We all have the option and ability to make bowhunting tech enhanced, primitive or anywhere in between.

    Hunt your way and enjoy the experience that you choose to enjoy.

  14. Roger Ruchti says:

    This high tech stuff is helping the economy and mainly the well to do people are the ones paying for it. I say let them have at it. Helps keep the unemployment rate down. Nothing says that any one of us has to participate in this money game. Each of us can hunt the way we like as long as it is legal where we are at. I hunt with a crossbow, not by choice but out of necessity. Any of you that don’t like crossbows, let me know when your close so I can turn by bow 90° for you so I don’t have to listen to your petty whining and crying. These guys that like to brag about how they can break nocks at 60+ yds are only pushing others to try shots that far out. OK shooting at a target but not in the field hunting. Pure BS. Anything over a 40 yd shot is iffy at best and personally I will not chance it.

  15. RickyP says:

    Technology has brought more people afield along with some that just don’t belong. It’s all about the all mighty dollar for both manufactures and wildlife management officials alike. I hunt RI/CT state land and I’ve seen an increase in hunters during bow season ever since they legalized crossbows. It’s rather challenging to shake these new high profile hunters and requires additional strategy to avoid. I worked in high tech and of course I like technology, but not so much in the field, but we can’t stop it, there is no going back. There are a lot of products out there and you really need to look under the hood before you choose. I really enjoyed this article and found that it highlights the need to balance technology with good judgement and woodsmanship. Thanks PJ!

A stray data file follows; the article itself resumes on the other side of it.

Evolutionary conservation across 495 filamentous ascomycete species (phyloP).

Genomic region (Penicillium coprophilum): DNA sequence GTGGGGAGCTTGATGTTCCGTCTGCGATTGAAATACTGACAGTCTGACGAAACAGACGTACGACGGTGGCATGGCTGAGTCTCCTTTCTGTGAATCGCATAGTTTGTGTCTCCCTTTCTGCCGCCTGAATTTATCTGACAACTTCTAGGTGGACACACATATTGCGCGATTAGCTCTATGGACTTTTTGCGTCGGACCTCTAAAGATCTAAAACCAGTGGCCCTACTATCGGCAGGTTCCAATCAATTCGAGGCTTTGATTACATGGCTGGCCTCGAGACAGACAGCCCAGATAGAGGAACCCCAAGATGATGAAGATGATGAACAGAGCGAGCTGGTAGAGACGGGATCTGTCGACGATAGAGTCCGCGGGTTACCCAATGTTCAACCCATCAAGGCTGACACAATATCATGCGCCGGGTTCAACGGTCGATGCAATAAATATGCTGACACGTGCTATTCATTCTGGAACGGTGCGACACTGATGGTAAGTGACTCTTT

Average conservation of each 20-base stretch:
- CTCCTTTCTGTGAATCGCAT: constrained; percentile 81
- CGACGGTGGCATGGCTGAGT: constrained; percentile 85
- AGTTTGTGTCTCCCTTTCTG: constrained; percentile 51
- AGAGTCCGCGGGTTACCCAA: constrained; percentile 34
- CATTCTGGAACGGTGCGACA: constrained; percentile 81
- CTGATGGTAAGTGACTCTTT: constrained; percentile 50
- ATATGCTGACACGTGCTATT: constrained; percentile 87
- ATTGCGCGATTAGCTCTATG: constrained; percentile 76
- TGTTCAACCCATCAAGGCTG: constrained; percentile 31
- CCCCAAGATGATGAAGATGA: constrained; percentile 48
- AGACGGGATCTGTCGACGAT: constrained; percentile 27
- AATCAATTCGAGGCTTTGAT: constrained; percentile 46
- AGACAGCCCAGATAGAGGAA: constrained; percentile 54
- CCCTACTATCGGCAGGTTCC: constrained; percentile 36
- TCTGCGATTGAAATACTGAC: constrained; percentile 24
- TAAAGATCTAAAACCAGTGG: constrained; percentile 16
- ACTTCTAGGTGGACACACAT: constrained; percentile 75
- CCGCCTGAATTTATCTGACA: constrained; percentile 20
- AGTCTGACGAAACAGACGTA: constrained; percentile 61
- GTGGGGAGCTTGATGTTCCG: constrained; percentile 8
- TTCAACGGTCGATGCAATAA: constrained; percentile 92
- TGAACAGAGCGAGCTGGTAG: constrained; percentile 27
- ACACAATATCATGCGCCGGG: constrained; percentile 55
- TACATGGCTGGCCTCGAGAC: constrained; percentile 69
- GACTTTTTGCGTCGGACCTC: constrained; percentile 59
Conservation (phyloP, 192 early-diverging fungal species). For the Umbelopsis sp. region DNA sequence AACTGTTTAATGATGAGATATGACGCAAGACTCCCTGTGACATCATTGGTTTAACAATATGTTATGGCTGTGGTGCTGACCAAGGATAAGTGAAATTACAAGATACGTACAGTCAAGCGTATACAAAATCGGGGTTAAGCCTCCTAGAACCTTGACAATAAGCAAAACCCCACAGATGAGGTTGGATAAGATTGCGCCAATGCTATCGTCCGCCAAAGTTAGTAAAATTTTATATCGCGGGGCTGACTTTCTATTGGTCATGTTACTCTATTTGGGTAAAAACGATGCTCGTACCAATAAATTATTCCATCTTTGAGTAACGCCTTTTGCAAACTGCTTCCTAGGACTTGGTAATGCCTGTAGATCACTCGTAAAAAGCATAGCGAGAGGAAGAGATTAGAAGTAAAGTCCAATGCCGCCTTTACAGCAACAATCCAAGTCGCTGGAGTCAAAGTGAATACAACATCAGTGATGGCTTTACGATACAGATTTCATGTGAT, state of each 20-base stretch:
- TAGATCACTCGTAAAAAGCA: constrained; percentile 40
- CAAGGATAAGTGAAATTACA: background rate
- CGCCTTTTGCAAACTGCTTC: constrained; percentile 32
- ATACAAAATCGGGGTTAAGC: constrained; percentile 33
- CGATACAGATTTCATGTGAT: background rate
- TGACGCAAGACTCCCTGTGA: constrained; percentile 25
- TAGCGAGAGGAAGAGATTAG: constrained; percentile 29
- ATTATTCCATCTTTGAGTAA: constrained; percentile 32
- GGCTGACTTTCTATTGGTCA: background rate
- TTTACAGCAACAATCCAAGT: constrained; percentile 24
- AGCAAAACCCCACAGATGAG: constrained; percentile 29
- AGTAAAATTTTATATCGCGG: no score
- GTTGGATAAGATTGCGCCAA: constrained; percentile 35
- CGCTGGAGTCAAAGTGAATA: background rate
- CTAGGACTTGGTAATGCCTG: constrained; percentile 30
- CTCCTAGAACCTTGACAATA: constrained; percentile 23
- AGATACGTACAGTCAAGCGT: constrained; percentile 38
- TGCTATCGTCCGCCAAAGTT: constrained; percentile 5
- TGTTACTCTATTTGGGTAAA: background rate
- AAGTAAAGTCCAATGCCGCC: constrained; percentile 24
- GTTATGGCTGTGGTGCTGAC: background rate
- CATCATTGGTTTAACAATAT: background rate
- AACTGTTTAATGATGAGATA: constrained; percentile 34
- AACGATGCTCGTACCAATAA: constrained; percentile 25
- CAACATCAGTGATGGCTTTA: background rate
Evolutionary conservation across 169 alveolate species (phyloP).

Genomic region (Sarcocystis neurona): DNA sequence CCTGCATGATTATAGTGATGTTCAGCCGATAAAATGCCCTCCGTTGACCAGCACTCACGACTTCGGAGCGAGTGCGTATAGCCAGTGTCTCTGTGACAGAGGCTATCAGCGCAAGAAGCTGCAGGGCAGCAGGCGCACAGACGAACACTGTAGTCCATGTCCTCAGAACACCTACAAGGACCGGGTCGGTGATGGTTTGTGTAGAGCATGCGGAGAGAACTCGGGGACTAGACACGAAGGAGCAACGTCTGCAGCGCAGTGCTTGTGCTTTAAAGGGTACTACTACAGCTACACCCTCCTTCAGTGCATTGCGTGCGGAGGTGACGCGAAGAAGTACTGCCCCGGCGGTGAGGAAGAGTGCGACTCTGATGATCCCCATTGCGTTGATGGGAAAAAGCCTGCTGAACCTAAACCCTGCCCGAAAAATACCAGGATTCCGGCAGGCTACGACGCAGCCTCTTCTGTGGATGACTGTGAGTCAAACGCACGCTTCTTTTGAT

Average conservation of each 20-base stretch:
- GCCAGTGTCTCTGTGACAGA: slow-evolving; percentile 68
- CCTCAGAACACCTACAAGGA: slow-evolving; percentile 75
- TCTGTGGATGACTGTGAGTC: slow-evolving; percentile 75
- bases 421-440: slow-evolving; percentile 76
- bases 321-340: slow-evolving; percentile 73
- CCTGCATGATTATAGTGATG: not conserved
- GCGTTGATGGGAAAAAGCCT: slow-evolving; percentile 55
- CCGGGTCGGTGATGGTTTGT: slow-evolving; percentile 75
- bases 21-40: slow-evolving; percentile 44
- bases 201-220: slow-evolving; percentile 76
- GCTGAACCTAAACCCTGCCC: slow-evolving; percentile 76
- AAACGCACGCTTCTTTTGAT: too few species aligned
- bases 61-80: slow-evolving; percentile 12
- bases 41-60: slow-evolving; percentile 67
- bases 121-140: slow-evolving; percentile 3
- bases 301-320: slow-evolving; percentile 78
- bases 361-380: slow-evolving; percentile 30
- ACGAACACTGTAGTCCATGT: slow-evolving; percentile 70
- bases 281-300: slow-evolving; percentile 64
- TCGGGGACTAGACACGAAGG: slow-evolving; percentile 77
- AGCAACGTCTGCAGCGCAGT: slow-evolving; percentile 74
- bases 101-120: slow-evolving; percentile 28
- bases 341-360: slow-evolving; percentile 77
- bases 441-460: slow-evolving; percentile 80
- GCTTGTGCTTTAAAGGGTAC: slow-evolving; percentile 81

16. William G Malone says:

    I have a bow hunted since the early 70s , I’ve also hundred upland game since the 70s and both of been ruined by overexuberant bow hunters in Deerhunters in general

    What used to be beautiful open woods are now filled with tree stands and cameras bow hunters now text each other which in my mind is illegal and unethical. they utilize massive amounts of idiot technology, They show up in a $60,000 pick up truck by themselves pulling a four wheeler they’ll be three hunters three trucks, three four wheelers

    Hunters don’t even drive together and have no conversations unless they’re texting each other. they drive in their $60,000 truck to go hunting the truck is used for nothing else the rest of the year. Food plot baiting, cameras dumb phones and tv have ruined the sport to the point that I am not willing to allow any more deer hunters on my fantastic midwest farm. I am also convincing My neighbors to do the same . I now use the technology of game cameras via the Internet to catch trespassers of which Deerhunters are the worst. I planted food plots I leave standing food and CRP that I’m not paid for in order to have a place for the deer to have some respite from the onslaught of what has become an idiot sport.